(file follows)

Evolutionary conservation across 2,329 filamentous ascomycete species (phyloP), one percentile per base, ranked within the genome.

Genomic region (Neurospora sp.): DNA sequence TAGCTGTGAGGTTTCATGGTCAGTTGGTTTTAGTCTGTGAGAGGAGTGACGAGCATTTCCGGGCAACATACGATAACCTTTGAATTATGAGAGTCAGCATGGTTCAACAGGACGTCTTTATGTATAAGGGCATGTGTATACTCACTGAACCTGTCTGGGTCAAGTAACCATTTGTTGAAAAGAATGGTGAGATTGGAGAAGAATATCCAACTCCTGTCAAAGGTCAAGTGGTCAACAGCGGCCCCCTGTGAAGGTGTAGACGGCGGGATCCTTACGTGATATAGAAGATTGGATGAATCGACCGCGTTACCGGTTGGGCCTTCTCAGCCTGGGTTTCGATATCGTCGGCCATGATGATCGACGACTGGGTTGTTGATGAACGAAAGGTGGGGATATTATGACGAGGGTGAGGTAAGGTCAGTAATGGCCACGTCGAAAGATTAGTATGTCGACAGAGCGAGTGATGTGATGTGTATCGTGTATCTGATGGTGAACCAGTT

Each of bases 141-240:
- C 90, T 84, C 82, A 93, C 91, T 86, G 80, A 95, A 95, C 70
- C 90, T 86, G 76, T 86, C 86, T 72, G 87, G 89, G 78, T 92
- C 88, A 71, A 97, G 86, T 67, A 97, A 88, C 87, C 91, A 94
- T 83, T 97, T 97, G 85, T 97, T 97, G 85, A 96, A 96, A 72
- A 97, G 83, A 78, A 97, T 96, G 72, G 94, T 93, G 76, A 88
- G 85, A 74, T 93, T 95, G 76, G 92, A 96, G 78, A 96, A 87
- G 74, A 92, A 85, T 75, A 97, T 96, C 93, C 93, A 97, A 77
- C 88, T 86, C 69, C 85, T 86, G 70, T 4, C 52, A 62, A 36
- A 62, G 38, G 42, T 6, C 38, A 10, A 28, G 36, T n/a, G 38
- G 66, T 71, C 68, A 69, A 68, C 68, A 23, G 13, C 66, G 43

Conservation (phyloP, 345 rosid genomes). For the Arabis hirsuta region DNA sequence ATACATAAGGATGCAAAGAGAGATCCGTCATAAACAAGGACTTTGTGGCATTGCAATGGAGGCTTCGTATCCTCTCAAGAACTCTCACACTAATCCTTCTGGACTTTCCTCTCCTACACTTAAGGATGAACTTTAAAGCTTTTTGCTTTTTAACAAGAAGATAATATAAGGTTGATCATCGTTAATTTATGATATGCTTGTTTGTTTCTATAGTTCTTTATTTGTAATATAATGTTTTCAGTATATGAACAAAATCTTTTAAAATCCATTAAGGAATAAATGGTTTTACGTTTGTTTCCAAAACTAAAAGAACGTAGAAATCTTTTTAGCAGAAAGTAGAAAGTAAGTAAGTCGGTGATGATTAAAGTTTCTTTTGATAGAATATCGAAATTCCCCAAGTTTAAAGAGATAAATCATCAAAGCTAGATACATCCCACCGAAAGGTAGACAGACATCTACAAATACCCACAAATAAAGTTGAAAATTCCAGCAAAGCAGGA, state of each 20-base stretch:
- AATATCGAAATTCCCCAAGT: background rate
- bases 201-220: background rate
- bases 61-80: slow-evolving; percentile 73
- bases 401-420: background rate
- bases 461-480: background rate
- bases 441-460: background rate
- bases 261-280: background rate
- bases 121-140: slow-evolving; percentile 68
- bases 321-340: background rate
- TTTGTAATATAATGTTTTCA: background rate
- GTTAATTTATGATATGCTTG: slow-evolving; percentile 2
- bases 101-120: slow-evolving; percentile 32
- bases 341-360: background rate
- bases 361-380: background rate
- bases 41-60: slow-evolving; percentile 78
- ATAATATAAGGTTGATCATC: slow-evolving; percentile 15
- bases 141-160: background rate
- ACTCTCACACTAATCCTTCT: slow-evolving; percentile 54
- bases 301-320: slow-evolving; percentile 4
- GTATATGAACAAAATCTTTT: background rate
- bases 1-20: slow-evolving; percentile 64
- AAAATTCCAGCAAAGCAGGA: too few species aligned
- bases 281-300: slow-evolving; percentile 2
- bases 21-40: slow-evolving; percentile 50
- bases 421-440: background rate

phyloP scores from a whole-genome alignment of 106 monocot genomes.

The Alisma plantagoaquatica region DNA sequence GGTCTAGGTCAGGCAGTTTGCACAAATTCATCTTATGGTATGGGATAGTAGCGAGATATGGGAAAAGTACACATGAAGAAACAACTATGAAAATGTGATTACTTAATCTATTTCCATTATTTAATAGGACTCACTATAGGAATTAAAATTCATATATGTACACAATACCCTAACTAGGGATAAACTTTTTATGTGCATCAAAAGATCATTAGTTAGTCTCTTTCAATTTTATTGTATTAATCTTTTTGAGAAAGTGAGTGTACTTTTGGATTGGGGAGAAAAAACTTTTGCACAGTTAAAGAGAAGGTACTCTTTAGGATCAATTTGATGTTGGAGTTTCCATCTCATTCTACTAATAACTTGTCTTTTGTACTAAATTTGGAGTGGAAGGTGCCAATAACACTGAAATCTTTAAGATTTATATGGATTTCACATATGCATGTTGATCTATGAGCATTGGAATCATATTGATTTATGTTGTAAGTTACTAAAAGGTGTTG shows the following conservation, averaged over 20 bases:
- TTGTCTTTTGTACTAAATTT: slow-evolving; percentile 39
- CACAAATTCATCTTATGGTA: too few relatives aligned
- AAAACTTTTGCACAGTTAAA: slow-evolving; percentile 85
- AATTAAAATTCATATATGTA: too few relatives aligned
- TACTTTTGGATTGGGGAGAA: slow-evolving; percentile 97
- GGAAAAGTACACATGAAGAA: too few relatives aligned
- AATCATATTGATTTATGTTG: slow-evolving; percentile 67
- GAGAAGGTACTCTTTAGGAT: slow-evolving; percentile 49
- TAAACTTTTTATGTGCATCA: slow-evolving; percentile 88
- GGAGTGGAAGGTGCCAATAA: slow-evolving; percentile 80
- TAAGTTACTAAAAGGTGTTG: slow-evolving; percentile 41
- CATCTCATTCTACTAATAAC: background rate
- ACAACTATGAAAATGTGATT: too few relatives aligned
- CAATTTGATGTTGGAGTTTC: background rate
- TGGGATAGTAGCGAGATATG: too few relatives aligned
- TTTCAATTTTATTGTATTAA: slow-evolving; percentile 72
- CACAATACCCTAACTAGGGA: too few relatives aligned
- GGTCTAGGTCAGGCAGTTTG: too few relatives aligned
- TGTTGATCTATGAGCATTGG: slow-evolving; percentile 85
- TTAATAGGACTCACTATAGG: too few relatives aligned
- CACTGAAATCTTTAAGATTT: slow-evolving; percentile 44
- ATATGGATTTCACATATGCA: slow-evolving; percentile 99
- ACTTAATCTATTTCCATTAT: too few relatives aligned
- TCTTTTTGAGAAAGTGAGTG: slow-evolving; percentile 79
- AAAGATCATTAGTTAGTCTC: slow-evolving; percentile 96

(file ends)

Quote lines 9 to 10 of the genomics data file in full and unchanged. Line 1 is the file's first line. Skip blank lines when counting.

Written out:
- G 85, A 74, T 93, T 95, G 76, G 92, A 96, G 78, A 96, A 87
- G 74, A 92, A 85, T 75, A 97, T 96, C 93, C 93, A 97, A 77